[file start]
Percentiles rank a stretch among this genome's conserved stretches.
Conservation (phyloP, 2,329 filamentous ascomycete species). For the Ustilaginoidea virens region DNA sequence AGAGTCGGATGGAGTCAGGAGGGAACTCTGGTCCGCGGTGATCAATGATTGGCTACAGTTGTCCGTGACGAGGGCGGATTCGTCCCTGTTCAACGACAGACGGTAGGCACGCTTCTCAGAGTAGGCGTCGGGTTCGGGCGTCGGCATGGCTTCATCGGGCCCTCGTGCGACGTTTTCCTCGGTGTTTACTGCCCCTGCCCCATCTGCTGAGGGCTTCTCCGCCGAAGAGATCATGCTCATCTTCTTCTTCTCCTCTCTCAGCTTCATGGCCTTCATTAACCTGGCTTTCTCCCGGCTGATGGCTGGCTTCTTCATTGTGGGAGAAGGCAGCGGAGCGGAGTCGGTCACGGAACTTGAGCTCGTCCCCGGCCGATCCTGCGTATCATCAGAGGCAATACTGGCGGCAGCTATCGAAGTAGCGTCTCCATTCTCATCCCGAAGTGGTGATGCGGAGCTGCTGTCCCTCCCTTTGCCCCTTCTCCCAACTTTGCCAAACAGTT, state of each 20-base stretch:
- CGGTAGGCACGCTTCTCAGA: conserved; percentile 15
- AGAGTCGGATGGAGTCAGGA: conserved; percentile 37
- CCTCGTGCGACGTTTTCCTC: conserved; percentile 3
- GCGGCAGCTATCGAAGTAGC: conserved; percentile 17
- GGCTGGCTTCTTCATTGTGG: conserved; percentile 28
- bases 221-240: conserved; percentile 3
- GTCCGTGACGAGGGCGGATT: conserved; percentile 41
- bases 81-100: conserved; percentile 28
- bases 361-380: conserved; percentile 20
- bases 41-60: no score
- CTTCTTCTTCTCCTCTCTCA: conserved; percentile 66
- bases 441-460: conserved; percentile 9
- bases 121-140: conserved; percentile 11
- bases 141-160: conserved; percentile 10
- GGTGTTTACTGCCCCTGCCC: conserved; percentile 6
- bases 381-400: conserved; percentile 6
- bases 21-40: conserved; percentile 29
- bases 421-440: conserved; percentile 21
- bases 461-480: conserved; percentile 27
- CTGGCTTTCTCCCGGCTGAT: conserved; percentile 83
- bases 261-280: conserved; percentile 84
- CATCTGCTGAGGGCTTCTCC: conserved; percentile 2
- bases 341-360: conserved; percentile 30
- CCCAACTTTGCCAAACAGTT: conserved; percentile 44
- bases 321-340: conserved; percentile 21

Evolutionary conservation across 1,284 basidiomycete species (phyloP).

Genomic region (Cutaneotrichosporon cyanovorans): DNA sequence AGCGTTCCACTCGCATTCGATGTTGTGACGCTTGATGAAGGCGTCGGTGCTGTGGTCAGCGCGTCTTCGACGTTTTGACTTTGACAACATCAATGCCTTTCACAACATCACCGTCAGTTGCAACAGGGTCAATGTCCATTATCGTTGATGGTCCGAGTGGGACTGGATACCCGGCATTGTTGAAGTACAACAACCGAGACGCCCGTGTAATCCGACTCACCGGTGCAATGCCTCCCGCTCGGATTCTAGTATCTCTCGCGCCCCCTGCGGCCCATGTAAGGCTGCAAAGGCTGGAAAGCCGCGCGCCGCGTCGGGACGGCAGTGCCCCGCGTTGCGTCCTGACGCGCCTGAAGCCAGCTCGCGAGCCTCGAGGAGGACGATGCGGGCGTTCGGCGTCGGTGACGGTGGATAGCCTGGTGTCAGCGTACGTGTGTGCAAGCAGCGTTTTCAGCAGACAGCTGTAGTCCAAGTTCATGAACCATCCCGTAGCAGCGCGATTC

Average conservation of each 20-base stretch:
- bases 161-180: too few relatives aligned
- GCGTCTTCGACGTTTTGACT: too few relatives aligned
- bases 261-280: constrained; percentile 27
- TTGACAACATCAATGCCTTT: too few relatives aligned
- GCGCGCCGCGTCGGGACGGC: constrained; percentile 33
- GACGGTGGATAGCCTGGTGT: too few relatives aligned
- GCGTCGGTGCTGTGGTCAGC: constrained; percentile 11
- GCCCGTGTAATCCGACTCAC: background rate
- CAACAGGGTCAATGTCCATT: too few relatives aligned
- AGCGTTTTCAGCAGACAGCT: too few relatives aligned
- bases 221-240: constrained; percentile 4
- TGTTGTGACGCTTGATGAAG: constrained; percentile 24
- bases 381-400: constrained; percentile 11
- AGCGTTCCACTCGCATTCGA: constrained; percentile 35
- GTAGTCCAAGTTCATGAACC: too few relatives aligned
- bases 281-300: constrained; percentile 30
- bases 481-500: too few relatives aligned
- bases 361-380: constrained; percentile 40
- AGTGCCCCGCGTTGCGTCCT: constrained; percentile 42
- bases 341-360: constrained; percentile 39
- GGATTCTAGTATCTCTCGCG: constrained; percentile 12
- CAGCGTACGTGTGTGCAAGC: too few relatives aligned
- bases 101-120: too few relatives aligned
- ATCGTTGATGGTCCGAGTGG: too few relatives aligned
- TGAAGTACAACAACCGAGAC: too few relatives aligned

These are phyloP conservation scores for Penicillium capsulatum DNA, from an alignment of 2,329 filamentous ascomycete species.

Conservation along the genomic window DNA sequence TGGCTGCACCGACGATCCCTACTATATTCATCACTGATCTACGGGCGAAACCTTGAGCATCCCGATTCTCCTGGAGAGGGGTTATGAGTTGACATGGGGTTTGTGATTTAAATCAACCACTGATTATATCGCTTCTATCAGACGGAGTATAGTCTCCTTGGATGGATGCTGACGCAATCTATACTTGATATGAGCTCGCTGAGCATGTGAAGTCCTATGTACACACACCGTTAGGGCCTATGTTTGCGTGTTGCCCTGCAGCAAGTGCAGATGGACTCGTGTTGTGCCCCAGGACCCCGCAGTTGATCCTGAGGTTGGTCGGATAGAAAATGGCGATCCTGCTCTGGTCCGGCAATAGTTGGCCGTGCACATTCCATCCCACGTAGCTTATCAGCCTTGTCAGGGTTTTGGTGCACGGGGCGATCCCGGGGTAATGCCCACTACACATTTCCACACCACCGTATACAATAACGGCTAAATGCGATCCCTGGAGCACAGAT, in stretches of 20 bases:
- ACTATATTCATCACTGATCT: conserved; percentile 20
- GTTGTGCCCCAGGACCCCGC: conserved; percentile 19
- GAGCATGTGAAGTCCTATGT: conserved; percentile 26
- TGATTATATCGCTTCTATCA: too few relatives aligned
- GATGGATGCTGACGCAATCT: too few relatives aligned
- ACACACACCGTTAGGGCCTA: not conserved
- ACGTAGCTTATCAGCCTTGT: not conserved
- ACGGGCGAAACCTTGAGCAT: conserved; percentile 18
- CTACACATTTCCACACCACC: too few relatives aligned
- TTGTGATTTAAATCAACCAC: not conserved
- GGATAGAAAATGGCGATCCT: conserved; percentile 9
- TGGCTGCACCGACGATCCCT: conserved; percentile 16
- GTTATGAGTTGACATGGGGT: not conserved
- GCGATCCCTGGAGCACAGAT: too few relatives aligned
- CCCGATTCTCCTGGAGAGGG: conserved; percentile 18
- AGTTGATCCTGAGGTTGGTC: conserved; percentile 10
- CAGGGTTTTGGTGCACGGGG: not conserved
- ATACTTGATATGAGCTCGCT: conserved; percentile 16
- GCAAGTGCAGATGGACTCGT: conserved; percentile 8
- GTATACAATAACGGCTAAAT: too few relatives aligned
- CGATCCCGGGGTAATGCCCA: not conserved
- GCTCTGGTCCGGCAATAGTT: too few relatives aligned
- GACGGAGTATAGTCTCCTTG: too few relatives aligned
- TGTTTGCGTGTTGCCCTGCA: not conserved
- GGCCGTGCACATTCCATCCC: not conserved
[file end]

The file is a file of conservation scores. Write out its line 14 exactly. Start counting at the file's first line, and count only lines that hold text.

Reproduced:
- bases 441-460: conserved; percentile 9